Fresh from a trip to the Northern Mariana Island (NMI) of Saipan, linguistics professor Sandra Chung is already hard at work in her office. Her quiet demeanor underscores the importance of her work updating and adding to the existing Chamorro-English dictionary, originally compiled by Donald M. Topping.
Chamorro is spoken in Guam and the NMIs, located east of the Philippines. According to the CIA’s 2000 census, the Chamorro population in Guam and the NMI is 72,127.
Starting in September of last year, Chung, who is not Chamorro herself, teamed up with a group of Chamorro educators and community members to begin working on an extensive update of the Chamorro-English dictionary. With funding from the National Science Foundation, the project will continue for at least the next three years. The overall goal of the project is to better document a language in threat of endangerment.
Chung, who has studied Chamorro since 1977 and has been at UC Santa Cruz since 1986, cites a survey conducted four years ago, which reported that only 15 percent of children under the age of five in the NMI speak Chamorro at home.
Although Chung is hesitant to say the language is in immediate jeopardy, she said that “endangerment is a continuum,” meaning that it starts subtly and progresses through the generations.
“The Chamorro language has come under enormous pressure in the last 20 to 30 years because of the overwhelming presence and pressure of English in the educational system,” linguistics department chair Jim McCloskey said in an e-mail.
Chung said that because English is used in school, younger Chamorro might have a harder time maintaining use of the language.
“The bilingual education classes have been replaced by culture classes,” Chung said. “Those are good, but they don’t exactly preserve the language.”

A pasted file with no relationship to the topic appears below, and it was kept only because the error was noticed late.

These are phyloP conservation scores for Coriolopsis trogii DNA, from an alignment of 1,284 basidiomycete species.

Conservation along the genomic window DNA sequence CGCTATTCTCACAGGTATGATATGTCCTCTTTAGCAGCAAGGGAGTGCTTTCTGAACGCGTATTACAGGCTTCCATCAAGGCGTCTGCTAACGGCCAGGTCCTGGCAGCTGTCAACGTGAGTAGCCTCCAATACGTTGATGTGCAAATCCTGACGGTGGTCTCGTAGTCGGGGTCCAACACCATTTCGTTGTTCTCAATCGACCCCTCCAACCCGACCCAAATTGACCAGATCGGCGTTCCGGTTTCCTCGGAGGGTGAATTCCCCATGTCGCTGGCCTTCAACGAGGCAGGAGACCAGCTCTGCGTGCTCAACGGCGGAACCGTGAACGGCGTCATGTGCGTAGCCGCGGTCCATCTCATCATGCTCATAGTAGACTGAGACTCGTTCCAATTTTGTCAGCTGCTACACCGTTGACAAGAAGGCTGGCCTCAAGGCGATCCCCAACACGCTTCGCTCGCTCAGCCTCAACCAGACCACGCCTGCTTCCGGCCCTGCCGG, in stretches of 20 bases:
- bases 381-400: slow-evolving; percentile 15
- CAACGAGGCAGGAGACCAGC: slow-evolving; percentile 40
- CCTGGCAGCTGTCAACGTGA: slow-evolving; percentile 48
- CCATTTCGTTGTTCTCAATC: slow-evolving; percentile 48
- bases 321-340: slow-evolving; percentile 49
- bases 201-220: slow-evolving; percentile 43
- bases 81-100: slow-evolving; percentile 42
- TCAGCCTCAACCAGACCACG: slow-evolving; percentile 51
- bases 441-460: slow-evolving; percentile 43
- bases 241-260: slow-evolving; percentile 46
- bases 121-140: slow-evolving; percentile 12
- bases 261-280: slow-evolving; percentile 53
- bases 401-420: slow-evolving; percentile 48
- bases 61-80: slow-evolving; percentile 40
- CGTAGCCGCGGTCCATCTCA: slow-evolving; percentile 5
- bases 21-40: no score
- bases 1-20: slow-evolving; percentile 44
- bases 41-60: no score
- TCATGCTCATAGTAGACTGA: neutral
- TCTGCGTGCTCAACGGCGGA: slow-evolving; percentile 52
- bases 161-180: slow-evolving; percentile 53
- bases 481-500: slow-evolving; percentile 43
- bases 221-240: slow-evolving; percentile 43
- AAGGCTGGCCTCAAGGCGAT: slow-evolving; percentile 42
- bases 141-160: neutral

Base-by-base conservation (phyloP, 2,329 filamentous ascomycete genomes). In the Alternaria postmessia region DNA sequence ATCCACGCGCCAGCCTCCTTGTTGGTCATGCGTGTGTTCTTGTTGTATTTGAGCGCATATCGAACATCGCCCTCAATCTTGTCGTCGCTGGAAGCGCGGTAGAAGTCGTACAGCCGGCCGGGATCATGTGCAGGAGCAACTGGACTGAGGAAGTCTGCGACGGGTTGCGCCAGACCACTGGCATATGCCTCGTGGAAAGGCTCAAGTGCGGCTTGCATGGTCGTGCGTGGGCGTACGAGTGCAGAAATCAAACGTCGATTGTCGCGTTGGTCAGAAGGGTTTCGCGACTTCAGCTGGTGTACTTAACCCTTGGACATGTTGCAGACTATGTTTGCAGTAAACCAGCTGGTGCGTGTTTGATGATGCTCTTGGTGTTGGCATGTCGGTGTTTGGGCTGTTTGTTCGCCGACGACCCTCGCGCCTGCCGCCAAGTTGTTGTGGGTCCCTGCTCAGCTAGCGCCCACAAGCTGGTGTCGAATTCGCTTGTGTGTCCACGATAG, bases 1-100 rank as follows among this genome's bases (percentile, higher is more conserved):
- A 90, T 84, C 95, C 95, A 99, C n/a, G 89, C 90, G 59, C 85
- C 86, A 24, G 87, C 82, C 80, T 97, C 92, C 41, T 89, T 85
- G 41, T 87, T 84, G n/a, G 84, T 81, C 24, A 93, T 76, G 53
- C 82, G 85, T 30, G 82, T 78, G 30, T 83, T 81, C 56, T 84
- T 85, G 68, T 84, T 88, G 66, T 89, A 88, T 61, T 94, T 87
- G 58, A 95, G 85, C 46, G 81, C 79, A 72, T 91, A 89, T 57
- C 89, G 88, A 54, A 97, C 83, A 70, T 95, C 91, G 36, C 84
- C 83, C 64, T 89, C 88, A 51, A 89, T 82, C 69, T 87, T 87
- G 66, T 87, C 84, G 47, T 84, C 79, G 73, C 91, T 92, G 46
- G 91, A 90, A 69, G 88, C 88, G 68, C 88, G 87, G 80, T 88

With the help of representatives from the islands of Saipan, Tinian and Rota, that is precisely what Chung is doing.
To achieve their goals, the group Chung leads with Elizabeth D. Rechebei from Economic Development Research, LLC and Rita H. Inos, commissioner of education for the Commonwealth of the NMI public school system, adds to the original dictionary’s 336 pages with words previously overlooked.
According to the NMI Council for the Humanities’ Web site, which offers updates for the Chamorro community after each meeting Inos and Rechebei conduct, there are six primary teams of native speakers contributing to the dictionary. Additional teams are organized by themes culturally relevant to the Chamorro community like fishing, agriculture and religion.
Chung wanted to stress the importance of teamwork in the project.
“It’s the community that’s doing the revision,” she said. “[There’s] a group negotiation of every word’s meaning.”
Chamorro people are encouraged to participate by proposing entries, Inos said.
“Everyone on [the island of Rota] is pretty versed on what is going on with the dictionary through the television airing on our public channel,” she added.
Inos said that updating the dictionary has resulted in tremendous excitement among both islanders and speakers.
In addition to the many new entries in the dictionary, the words’ parts of speech will now be listed. Examples for many of the words will also be provided in a culturally relevant way. This, and the accompanying video documentation Rechebei will provide, has larger implications both for the Chamorro people and their language.
Chung anticipates the benefit that a new, more comprehensive Chamorro-English dictionary will have for Chamorro speakers in the Mariana Islands, saying that she hopes it will encourage them to think more analytically and critically about their language.
To McCloskey, a revitalized dictionary “represent[s] one thread in a much larger transnational project to document, preserve, and revitalize small local languages and the cultures that live and breathe through those languages.”
As Inos put it, “Chamorro is not just a language — it is a way of life, [and that] way of life is threatened when the language is threatened.”